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Projects

In 1998, doing some schoolwork, I heard about constructed languages and Ido, about which I got curious. 3 years later, I satisfied my curiosity and learned Ido. Little did I know that this anecdotal decision would get me involved in many projects and, eventually, have a large influence on my career choice - not linguistics, but computer science!

Now in 2012, as my online involvement enters its tenth year, it's time to reflect on these projects and their evolution.

Ido, the universal auxiliary language

See first: Introduction to a common human language

I was 16 years old when I learned Ido, a constructed international auxiliary language. I knew French, my English was decent, and I still remembered quite a bit of Spanish. I found Ido to be extremely regular and concise and incredibly easy to learn. I fell in love with the language and its intellectual community, and Ido became the first project I was involved in.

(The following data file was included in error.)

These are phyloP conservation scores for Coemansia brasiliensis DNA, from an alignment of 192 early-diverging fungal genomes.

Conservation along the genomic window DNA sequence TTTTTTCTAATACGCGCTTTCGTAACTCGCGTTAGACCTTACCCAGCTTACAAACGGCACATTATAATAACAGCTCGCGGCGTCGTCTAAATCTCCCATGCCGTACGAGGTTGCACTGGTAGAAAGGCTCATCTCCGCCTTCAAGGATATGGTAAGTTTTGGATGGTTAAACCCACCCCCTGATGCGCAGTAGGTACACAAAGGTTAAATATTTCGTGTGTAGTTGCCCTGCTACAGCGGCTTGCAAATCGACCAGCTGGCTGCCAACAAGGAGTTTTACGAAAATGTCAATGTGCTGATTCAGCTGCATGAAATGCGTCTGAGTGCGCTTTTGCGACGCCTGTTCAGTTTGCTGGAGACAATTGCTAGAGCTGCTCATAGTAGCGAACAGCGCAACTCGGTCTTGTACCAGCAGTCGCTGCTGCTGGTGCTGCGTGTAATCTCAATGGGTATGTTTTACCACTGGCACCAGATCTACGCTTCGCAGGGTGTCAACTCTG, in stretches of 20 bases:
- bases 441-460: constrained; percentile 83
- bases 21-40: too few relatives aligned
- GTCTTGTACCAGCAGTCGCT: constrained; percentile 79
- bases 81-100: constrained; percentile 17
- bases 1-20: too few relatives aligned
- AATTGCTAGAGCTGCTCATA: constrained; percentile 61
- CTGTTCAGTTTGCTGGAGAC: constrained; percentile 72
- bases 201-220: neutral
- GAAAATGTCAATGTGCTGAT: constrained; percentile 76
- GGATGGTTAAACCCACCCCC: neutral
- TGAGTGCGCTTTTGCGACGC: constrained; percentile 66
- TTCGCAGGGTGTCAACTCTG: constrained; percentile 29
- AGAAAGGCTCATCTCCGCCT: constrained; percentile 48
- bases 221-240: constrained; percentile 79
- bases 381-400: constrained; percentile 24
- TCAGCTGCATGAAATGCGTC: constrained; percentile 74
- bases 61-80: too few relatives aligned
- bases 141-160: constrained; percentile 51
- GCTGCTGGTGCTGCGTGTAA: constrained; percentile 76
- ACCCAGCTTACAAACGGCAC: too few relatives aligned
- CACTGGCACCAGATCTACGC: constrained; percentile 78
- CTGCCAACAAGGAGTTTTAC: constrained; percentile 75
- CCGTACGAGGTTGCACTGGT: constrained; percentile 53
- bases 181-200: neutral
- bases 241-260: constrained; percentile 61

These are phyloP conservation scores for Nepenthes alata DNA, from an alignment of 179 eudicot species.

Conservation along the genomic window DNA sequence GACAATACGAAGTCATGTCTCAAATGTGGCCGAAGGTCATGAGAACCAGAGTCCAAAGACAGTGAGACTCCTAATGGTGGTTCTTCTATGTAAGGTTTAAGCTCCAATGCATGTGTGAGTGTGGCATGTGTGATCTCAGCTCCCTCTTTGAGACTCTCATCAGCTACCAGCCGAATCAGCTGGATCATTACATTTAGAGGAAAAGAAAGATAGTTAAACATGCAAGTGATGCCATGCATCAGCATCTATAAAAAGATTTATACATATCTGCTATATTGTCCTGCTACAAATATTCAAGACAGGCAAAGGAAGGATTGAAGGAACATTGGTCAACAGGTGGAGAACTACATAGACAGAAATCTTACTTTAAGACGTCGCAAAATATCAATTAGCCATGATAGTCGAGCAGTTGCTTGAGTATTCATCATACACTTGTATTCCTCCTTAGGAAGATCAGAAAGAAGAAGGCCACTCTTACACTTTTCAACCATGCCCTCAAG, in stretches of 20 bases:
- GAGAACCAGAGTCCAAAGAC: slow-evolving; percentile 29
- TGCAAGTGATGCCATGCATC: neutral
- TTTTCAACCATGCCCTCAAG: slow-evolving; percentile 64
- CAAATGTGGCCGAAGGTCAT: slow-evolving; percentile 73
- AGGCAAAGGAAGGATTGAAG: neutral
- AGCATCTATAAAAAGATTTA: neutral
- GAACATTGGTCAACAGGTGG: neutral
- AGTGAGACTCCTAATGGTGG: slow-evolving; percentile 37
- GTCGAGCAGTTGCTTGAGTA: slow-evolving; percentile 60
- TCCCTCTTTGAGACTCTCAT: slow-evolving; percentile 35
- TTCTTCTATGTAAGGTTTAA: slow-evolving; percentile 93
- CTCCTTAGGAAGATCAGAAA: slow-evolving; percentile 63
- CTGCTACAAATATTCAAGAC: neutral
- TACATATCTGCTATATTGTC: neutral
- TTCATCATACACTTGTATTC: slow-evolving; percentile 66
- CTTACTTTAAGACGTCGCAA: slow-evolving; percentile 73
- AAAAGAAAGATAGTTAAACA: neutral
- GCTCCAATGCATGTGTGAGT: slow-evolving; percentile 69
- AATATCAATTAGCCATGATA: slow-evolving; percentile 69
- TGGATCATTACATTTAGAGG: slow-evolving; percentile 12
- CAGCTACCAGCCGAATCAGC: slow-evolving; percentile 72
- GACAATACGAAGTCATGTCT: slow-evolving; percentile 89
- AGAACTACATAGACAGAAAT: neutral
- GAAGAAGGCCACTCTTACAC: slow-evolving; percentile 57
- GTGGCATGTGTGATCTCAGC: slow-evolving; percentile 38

Ido was created in 1907 but never had much adoption. Its popularity peaked in the first half of the 20th century and declined progressively in the second half, until the diffusion of the Internet to the public. The Internet saved the dying project, but came very late.

The Web was young when I learned Ido in 2002, and Ido's presence on the Web was very weak. The Idist community consisted of fairly aged people, many of whom simply weren't using the Internet. Most of those who did had limited knowledge of IT. The community used several small scattered websites. For readers who remember the regretted "Web 1.0", some of the main websites were hosted on—ahem—GeoCities and cough Angelfire cough

My first project for Ido was to give it a central website based on a content management system. I chose Tiki, an open source CMS including a wiki engine. I started IdoWiki using Tiki, but I hit many problems with Tiki. In fact, Tiki was at the time a beta product. I ended up investing more time in Tiki than in IdoWiki itself.